There are no snow berms to speak of in Bethel on a sunny Tuesday in February, and the nearby tundra is similarly, conspicuously, ice-slicked and snow-free.
At the Alaska Commercial Value Center, customers and employees laugh at stories of the gridlocked South, where a dusting of snow here and a patch of ice there wreaked havoc everywhere.
Talks around town also center on a perpetual topic: how to safely travel to any of the several dozen villages strewn across the shores of the Kuskokwim River.
Airplanes are good when the wind cooperates; boats get the job done when the ice breaks up. But even amid an unseasonably warm winter, travel along the frozen river – by four-wheeler, snow machine and truck – remains one of the most common transportation methods.
The original plan was to touch down in the Western Alaska hub then swap to a smaller airplane headed to Nunapitchuk for a story on village public safety officers, but the mechanical gods had another idea: an early-morning Alaska Airlines flight turned back to Anchorage due to busted landing gear, and another problem kept mechanics pecking away at an idle replacement airplane for hours.
Monday was done by the time I arrived in Bethel, so Tuesday morning, we headed to the office of the Association of Village Council Presidents, a tribal nonprofit that oversees the state's largest village public safety officer program. AVCP provides services to a land area roughly the size of Oregon and currently employs VPSO officers in 19 communities.
Alvin Jimmie is director of the organization's VPSO program.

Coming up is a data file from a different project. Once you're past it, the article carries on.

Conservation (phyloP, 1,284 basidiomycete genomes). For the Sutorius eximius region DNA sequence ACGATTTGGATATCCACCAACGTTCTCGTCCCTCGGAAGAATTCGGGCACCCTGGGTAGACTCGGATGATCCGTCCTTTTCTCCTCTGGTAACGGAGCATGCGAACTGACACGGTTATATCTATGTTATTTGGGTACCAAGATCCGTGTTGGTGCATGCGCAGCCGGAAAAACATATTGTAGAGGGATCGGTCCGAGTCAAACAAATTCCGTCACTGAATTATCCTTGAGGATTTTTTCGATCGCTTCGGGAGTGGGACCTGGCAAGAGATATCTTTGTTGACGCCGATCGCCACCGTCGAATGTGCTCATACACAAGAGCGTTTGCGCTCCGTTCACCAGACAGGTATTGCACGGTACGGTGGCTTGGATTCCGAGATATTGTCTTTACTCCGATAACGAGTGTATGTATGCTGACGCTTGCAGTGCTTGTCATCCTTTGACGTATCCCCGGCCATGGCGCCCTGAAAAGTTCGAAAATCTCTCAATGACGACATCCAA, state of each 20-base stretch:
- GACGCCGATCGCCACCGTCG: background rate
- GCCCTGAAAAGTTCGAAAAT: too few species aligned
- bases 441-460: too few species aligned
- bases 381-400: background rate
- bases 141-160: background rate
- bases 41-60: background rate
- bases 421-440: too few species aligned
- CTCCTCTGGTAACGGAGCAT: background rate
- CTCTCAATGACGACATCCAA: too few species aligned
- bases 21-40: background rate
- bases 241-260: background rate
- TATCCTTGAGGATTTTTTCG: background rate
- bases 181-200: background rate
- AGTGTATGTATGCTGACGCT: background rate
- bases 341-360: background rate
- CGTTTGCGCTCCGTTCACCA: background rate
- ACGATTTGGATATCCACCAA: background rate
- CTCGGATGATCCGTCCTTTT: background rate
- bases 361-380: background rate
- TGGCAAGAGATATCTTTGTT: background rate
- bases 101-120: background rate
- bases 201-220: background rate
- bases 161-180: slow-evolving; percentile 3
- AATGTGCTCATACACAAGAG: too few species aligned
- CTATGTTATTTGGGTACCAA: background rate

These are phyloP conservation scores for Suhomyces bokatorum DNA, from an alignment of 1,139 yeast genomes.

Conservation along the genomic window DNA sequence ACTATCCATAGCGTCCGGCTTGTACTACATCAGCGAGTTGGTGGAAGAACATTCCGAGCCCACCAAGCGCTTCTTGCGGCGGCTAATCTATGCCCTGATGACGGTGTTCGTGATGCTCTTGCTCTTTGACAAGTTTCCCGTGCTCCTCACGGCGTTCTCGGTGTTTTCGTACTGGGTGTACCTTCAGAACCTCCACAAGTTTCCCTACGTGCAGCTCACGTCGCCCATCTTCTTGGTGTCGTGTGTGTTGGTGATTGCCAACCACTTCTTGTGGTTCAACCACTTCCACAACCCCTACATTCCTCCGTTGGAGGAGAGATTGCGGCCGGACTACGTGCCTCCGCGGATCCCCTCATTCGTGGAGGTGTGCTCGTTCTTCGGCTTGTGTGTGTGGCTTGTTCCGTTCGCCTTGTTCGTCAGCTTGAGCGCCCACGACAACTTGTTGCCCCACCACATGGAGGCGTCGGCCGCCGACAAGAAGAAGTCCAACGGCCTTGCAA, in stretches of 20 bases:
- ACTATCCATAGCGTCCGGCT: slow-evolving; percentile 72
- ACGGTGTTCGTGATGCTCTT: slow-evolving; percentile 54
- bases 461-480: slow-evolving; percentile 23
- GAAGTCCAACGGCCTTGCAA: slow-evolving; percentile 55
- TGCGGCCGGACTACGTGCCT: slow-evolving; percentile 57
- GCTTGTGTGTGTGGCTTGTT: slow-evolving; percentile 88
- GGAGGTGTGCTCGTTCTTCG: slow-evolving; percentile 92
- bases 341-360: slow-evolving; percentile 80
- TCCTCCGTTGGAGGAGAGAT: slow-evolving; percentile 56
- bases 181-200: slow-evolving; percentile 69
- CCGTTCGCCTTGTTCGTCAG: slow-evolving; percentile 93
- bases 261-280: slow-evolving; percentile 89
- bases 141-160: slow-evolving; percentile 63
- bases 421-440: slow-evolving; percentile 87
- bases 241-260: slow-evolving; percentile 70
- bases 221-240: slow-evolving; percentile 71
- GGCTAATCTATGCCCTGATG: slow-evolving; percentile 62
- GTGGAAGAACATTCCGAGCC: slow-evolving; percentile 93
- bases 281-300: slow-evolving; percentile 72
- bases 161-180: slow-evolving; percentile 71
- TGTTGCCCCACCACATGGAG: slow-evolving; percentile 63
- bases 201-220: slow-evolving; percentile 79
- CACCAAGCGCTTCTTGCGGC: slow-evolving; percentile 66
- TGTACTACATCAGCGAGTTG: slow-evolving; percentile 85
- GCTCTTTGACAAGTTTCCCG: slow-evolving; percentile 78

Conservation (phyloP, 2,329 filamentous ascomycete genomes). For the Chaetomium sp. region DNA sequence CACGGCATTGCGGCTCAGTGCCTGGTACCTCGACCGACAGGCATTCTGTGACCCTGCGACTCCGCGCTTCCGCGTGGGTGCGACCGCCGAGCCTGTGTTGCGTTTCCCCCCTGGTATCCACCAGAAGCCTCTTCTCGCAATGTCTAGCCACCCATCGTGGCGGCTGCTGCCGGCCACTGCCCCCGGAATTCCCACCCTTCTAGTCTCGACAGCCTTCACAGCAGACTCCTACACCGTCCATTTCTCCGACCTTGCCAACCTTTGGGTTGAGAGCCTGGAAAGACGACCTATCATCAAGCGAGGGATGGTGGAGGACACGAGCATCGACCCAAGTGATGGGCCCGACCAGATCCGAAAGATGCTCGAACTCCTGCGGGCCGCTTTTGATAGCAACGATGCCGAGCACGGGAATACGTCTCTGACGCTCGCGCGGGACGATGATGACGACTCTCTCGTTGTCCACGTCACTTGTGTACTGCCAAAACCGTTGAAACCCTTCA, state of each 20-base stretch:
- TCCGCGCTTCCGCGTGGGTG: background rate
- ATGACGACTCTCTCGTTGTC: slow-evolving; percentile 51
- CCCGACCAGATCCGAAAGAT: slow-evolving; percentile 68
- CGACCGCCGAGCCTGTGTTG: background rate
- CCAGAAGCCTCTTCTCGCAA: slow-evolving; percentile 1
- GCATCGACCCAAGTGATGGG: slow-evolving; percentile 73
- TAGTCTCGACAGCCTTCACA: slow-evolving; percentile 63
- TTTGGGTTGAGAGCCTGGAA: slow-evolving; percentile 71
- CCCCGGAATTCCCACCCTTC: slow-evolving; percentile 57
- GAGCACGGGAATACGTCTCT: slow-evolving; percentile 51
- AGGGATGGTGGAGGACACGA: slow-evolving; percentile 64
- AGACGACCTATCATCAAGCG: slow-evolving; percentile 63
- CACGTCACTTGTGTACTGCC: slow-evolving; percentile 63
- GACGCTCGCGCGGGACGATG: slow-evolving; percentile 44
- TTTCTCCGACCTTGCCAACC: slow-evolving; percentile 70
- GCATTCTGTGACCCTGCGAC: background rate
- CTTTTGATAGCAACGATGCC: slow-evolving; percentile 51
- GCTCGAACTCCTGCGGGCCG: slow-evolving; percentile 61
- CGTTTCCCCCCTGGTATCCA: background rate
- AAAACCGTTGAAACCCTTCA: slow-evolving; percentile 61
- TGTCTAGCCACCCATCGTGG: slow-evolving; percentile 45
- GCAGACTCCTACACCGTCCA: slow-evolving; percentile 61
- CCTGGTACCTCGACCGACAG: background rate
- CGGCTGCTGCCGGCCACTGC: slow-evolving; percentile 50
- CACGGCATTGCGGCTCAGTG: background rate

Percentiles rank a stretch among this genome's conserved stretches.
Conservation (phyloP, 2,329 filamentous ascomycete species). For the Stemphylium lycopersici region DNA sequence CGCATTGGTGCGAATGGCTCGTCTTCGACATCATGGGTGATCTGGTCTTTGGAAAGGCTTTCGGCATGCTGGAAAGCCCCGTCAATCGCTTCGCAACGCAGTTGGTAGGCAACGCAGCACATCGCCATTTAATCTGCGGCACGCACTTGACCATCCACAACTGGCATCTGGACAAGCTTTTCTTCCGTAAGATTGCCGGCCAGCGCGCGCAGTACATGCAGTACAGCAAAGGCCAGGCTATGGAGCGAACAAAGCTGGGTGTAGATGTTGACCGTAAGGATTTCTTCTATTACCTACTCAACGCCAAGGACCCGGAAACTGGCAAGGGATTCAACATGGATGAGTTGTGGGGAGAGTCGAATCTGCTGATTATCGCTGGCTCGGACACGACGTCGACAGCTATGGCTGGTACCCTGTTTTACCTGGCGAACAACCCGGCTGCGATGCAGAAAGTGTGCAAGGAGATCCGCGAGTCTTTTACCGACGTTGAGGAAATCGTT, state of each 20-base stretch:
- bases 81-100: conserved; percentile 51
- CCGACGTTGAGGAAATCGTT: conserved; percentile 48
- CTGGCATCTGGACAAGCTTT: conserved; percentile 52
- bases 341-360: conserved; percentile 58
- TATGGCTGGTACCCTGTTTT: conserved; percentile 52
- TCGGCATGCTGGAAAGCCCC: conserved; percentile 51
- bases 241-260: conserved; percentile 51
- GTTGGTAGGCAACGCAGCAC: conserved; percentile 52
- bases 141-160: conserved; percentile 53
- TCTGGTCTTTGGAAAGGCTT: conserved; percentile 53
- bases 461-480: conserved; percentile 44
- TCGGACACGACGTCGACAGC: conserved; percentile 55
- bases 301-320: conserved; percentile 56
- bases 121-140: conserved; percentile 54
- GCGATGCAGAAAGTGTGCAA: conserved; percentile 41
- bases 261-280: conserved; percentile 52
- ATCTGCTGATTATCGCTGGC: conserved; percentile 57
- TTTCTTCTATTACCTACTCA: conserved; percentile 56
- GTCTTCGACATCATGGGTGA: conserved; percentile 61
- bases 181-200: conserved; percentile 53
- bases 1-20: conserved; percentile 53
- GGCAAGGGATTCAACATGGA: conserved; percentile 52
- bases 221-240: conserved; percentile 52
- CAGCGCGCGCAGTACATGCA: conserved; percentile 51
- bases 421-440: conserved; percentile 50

"Maybe you could have made it in a plane yesterday," he says. "Maybe not. It was windy."
In any case, Jimmie says he plans a trip upriver to Akiak with his colleague William Kanuk so the two can check on a newly-minted officer who just completed the second tier of training at a state-run academy in Sitka.
The Ford F-150 they drive has plenty of room for a couple extra, so they offer a ride. I sit in the back seat alongside the longest-serving VPSO in the state, Max Olick, who is hitching a ride to his hometown of Kwethluk.
As we drive along the road, the sound of water slapping beneath the ice is occasionally audible in the cab of the truck. Whenever the sun shimmers, branches of golden light glint along cracks that start and end somewhere out of sight.
"How thick is the ice?"
"It's getting thicker now," Jimmie says. "18 inches – maybe two feet."
"What are they doing with those sticks?"
Kanuk explains that some of the clusters of wooden sticks mark ice fishing spots carved and checked daily, while others are put out to mark open water and dangerously thin ice. He says it is rare for vehicles to fall through, but one recently went for an unexpected swim not far from the stretch of road we are traveling.
Flight-related delays and a ride along a soggy river may be the perfect beginning to a trek into rural Alaska to explore why there is a push to allow VPSOs to carry firearms and what it would mean for villages.